Monday Meal Review: Romania


Pleasure is spread throughout the earth in stray gifts to be claimed by whoever shall find. (William Wordsworth)

I spend hours daydreaming about other countries – about how beautiful they are, about the incredible food they eat. Every week I take my family to one of these countries via stovetop travel and we imagine the joy we’d have living life in those countries. But I’m increasingly uneasy with this set up.

I’ve had trouble pinpointing my discomfort, until the other day when my issue hit me like a ton of bricks.

Part of loving the world we are in… well… it’s loving the world right where we are, right now. To quote a lobster I know:

The seaweed is always greener, in somebody else’s lake.
You dream about going up there, but that is a big mistake.
Just look at the world around you, right here on the ocean floor.
Such wonderful things surround you, what more are you looking for?

(“The Little Mermaid”)

Truth is, I’m a lot like Ariel, more focused on what’s outside of my neighborhood and family – eyeing what everyone else has instead of celebrating what I have. The more time I spend studying and eating the world, the sadder I am that I don’t know my neighbors very well. Or even parts of our family who we are so disconnected from, that we feel like strangers whenever we do get together.

As you know, the last couple of months I’ve made an effort to get out there and enjoy our little corner of the world more – but because of my shy nature, change doesn’t happen quickly. Sure, we’ve taken our Global Table out to the park and the fair and the Frisbee golf course… and we’ve had the joy of sharing it with family like baby Kaiden and his mama this week.

These experiences have opened my eyes to the fun of Tulsa and those we are fortunate enough to spend time with, but it still seems like we’re swimming in circles, just barely scratching the surface. I feel like we need to love what we have more… especially in the face of Hurricane Sandy… yeesh. Talk about a reality check (my heart is with all those in the path of this storm, including my family and friends, as well as you and yours).

So, friends, I could use your help. What advice do you have – what things have you’ve done to get to know your neighbors, to enjoy your city, to love where you are … right now? How do you deepen the relationships you already have? The awkward, geeky girl inside of me thanks you in advance.

P.S. I will say this: I’m up to the ears with Romanian bread. The guys next door, and the nice couple a few houses down benefited. But it was scary. And I’m shy.


Romanian Stuffed Cabbage Leaves (Sarmale) [Recipe]

What I loved most about this dish:

To be honest, I wasn’t sure I was going to love these stuffed cabbages. It just sounded so meaty and threatened to be a whole lot of work. Friends, this was fantastic  I couldn’t have been more wrong.  The work went really quickly once I got the hang of how to make the little belly button to hold the roll together.

Also, I really loved how it cooked for 4 hours (creating the most melt-in-my-mouth experience of late), leaving me to tidy the house and be completely relaxed come dinner time. As a bonus, Keith and Ava  gobbled this one up, too…. as did grandbaby Kaiden and his Mama. Cheers to that!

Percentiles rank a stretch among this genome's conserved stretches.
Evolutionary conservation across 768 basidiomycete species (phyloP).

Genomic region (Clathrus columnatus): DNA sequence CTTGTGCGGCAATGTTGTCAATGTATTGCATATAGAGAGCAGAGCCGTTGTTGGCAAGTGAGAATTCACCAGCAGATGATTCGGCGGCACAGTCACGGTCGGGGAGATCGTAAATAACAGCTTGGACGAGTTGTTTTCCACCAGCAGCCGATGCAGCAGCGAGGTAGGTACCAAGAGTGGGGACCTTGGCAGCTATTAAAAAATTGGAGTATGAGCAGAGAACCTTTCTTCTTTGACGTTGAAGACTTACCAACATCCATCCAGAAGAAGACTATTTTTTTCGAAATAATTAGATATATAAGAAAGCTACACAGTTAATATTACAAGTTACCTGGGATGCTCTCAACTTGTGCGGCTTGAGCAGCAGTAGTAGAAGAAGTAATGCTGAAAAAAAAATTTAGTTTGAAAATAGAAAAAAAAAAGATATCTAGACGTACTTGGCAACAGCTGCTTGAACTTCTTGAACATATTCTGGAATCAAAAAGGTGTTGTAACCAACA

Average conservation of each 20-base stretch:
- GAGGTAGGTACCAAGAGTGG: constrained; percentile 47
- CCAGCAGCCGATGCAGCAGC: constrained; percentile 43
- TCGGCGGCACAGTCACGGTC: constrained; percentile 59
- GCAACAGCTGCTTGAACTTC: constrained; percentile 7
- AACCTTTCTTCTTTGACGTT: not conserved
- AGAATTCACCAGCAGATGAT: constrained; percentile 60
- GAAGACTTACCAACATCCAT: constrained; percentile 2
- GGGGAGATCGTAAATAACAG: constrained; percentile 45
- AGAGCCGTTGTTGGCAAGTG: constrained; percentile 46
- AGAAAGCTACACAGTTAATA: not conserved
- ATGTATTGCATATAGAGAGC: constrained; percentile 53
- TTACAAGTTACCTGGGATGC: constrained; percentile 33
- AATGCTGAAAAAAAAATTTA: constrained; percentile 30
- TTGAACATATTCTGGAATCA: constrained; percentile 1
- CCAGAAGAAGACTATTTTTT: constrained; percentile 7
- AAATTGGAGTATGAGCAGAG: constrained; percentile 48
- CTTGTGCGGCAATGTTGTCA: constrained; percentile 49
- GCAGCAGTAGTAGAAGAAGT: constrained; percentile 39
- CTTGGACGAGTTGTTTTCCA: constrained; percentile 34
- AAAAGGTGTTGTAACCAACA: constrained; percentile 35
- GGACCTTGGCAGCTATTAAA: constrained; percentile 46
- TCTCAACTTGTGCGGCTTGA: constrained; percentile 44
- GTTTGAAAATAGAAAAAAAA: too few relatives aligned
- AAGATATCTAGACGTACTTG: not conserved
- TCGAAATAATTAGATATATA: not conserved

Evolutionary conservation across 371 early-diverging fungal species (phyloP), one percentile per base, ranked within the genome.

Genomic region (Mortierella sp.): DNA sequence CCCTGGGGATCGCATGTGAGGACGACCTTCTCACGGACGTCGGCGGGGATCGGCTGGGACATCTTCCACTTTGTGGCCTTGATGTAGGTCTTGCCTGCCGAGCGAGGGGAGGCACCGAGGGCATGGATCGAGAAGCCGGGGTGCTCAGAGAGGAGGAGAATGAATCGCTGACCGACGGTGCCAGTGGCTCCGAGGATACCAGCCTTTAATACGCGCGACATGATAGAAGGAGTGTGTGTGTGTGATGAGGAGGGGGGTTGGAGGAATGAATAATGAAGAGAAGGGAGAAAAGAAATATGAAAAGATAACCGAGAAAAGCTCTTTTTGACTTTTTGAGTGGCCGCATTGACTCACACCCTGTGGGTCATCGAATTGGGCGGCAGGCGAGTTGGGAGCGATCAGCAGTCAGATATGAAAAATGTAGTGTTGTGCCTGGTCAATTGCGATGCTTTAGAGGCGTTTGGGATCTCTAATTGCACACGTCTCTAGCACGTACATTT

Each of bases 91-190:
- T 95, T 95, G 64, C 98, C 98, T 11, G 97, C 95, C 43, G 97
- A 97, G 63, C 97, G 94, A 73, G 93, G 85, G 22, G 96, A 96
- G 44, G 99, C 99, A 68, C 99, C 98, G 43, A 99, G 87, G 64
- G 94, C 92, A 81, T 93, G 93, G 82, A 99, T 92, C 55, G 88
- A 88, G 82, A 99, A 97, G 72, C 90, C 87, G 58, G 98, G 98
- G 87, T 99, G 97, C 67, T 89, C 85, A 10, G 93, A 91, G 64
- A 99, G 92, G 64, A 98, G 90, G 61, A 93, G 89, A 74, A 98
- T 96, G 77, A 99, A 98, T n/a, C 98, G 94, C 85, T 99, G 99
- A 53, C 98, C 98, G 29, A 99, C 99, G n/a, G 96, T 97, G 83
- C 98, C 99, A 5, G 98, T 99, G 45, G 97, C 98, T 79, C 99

What I loved least about this dish:

I struggled rolling the cabbage at first, but I quickly realized this was becuase I was using a very small cabbage. I should have bought the largest I could find. Once you get into the interior, the leaves are not as supple or big – making them hard to stuff.

Transylvanian Cauliflower Casserole with Cheese [Recipe]

What I loved most about this dish:

This casserole was warm, comforting, and full of cheese and bacon. I loved everything about it, especially the fact that it was made healthy with cauliflower. It’s a favorite!

What I loved least about this dish:

The casserole does not really reheat well, as the egg that binds the sour cream gets a little too tough. When I served it for dinner it was reheated which caused the rest of the family to be neutral to negative about it. I’m definitely making it again to try and win them back over.

Romanian Easter Bread | Pasca [Recipe]

What I loved most about this dish:

If you have to make something eight times, it better be good. This was better than good. It was fantastic! I’m so glad I learned how to make pasca and hope that all my tweaks will make it easy for you to have great results every time. I got Ava to try this bread by calling it “pudding bread” and this might be the first dish with cream cheese that Keith has ever enjoyed.

What I loved least about this dish:

Nothing now, although last week I had a lot of trouble getting the bread to bake at the right temperature so the filling wouldn’t go crazy and crack. Even if it does, no worries. It’s delicious!


Congratulations to Melissa, who says:

I would use them to send fan mail to Elizabeth Kostova, the author of the book “The Historian.” it’s in my top 5 fave books of all time and some of the (swashbuckling!) action takes place in Romania. I’m quite taken with Central and Eastern European food, so I’m super excited about your Romanian recipes.

Please email me by November 5, 2012 to claim your prizes. 🙂

Hello postcards on Bavarian beer paper - set of 12



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